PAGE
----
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Article | May 31, 2006
FDA analyst delivers medical device labeling details
EASTPACK : At a June 6 Medical Design & Manufacturing East conference session, Food and Drug Administration regulatory policy analyst Arthur Yellin offered the following advice on medical device labeling:
• The Food Drug and Cosmetic Act defines a label as information on the immediate container and does not include package liners. Labeling refers to all labels and “other written printed or graphic matter” on or “accompanying” a regulated product.
• Labeling must be truthful and complete. It may not be misleading in any respect. All required information must be clearly readable and understandable.
• Although the FDA does not define a minimum type size generally 6-pt-type is the smallest acceptable for required information.
• Prohibited from use on medical device labeling are references to 510(k) clearance false or misleading statements undefinable superlatives such as superior best or strongest and the term “hypoallergenic” for latex-containing devices.
• If only a distributor is named it must be identified as “manufactured for…” or “distributed by…” or similar wording.
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• Devices manufactured with components from multiple countries need to be labeled with the predominant source country. Yellin noted this is required by the U.S. Customs Service not the FDA.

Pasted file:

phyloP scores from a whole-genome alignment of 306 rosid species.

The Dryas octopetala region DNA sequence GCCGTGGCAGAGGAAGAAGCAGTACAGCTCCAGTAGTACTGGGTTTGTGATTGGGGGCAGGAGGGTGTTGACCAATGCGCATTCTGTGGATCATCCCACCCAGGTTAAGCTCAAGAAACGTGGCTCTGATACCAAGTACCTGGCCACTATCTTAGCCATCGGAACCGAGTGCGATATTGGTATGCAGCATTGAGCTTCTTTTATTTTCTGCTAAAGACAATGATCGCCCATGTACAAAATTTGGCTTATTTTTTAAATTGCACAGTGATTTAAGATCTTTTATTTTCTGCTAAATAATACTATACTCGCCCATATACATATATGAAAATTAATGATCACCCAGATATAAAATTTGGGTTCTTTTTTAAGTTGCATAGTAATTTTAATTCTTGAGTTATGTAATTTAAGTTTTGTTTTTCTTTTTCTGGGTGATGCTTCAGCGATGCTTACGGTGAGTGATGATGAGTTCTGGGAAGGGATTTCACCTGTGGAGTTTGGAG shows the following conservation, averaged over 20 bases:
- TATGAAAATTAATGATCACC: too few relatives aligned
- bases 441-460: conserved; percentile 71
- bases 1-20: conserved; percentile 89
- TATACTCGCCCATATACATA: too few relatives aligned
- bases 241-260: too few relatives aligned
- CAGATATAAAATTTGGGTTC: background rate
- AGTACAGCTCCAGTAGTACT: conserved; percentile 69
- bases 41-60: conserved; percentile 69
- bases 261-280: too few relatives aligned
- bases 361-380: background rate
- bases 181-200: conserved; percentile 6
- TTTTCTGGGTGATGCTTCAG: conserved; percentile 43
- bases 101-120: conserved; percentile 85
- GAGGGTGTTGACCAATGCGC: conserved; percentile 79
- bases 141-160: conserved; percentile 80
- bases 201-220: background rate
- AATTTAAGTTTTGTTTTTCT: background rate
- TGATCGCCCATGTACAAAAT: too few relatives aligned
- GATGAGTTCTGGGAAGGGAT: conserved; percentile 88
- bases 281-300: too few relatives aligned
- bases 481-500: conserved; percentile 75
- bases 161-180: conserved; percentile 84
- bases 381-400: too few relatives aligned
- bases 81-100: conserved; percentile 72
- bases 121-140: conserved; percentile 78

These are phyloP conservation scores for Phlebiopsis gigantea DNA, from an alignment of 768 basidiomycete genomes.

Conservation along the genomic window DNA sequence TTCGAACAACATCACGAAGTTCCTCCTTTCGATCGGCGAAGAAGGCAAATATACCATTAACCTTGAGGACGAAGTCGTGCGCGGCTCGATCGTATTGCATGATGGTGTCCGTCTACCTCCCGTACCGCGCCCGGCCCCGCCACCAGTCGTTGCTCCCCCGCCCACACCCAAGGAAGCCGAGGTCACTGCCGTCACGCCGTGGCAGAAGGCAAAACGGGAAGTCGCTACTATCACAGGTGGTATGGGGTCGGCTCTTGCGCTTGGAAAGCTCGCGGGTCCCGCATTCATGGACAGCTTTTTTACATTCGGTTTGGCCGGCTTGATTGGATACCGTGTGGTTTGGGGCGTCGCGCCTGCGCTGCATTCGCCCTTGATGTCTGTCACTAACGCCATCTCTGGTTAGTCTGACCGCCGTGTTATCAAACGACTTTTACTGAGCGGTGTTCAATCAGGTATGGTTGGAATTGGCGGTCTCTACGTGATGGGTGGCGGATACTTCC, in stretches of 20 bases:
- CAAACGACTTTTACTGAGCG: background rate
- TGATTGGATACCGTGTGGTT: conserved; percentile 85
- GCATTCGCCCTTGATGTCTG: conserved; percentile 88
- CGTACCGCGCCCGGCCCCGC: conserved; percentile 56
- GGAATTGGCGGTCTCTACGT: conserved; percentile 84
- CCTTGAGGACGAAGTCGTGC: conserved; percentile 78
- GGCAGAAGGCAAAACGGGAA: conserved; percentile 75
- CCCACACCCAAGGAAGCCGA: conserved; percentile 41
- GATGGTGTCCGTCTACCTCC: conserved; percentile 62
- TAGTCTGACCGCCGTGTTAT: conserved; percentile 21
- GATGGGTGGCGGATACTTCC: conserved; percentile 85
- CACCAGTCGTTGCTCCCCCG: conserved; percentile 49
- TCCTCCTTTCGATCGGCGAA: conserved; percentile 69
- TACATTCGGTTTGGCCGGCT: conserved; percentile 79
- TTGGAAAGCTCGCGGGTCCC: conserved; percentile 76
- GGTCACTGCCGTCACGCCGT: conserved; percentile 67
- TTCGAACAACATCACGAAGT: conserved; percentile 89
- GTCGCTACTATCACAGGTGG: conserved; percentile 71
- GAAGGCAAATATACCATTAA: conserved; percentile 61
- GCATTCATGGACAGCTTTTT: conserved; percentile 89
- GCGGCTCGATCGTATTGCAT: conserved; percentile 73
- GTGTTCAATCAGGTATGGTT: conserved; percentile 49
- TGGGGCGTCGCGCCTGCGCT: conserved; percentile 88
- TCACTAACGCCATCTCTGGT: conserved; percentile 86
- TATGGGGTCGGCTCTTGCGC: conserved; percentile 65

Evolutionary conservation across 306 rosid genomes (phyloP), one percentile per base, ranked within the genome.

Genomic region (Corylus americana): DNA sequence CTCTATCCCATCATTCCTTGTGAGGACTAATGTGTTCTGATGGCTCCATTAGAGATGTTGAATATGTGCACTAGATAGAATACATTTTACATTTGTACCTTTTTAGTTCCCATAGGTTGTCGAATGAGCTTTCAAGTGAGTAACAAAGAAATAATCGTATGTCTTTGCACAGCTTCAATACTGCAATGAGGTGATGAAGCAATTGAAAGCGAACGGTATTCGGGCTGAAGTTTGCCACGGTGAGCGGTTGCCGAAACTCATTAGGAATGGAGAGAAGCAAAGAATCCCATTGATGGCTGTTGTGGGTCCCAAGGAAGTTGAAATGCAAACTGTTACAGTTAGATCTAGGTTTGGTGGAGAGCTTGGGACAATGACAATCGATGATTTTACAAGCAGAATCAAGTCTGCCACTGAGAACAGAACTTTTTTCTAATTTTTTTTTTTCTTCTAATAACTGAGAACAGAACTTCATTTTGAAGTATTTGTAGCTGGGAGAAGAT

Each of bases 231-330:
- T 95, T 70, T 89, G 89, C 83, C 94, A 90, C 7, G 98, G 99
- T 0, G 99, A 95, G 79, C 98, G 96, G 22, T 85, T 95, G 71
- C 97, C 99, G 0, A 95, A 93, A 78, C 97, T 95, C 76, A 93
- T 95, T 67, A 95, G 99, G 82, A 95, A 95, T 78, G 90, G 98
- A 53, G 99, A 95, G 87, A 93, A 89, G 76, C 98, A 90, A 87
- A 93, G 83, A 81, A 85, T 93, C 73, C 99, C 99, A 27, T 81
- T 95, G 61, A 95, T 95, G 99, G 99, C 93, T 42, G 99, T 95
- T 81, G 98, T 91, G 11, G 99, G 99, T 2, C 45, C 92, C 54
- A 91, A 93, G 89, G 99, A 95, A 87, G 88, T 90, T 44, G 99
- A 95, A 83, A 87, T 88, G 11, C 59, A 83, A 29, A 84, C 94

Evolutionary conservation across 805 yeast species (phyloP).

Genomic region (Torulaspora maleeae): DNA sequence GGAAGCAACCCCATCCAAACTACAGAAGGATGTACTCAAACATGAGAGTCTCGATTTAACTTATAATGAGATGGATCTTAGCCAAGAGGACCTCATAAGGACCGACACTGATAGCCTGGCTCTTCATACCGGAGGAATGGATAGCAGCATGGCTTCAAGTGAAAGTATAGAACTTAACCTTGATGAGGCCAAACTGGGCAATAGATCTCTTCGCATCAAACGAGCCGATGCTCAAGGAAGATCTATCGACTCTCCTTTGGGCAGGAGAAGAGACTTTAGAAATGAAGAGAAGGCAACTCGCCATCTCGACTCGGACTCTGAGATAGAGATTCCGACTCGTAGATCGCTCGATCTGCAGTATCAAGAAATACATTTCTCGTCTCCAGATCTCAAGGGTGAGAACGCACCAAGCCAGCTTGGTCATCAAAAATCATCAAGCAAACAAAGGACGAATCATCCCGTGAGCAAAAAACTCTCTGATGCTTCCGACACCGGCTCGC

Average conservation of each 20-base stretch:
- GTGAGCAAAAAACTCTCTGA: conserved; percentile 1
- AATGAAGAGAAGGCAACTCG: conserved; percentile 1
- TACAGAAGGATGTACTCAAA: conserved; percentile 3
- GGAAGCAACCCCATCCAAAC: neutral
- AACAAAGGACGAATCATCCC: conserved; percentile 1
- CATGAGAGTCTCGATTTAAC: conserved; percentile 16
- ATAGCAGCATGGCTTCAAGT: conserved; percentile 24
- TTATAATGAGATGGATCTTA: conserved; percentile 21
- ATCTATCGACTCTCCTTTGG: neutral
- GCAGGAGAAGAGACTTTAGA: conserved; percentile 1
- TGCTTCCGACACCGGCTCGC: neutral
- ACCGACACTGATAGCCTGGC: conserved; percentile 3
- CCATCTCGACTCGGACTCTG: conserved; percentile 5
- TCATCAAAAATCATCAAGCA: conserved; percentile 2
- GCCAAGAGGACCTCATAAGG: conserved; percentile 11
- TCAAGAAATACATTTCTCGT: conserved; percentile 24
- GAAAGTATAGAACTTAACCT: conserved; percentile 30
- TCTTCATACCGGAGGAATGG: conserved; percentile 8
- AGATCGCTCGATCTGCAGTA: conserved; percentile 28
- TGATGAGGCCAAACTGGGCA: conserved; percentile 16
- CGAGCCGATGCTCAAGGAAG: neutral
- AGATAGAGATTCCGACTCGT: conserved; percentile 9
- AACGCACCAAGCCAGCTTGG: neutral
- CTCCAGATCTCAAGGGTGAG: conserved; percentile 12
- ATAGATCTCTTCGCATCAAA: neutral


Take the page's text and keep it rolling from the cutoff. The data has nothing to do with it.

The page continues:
• At least one intended use of the device must be specified.
• Directions for use of over-the-counter devices should be such that a lay person could use the device safely for its intended purpose. Prescription devices for which directions for lay persons cannot be written must be labeled with indications for use effects routes methods frequency and duration of use hazards contraindications and precautions as well as known side effects.
• A tricky one: If the labeling contains any representation in a foreign language then all required words statements and other information must also appear on the labeling in that foreign language.
• Condoms medical gloves and latex-containing medical devices Yellin said represent products require special labeling.
• In-vitro diagnostic devices must be labeled as required by 21 CFR 809.10 and include proprietary and established names intended use the established name and quantity if it’s a reagent and storage instructions for the reagent the expiration date information about deterioration the name and address of the manufacturer packer or distributor and the lot or control number.
For additional information and guidance Yellin offered three Web sites:
For device advice visit www.fda.gov/dcrh/devadvice/33.html.
For Write it right visit www.fda.gov/cdrh/dsma/897.pdf.
For the Division of Small Manufacturers International and Consumer Assistance send an e-mail to email@example.com.
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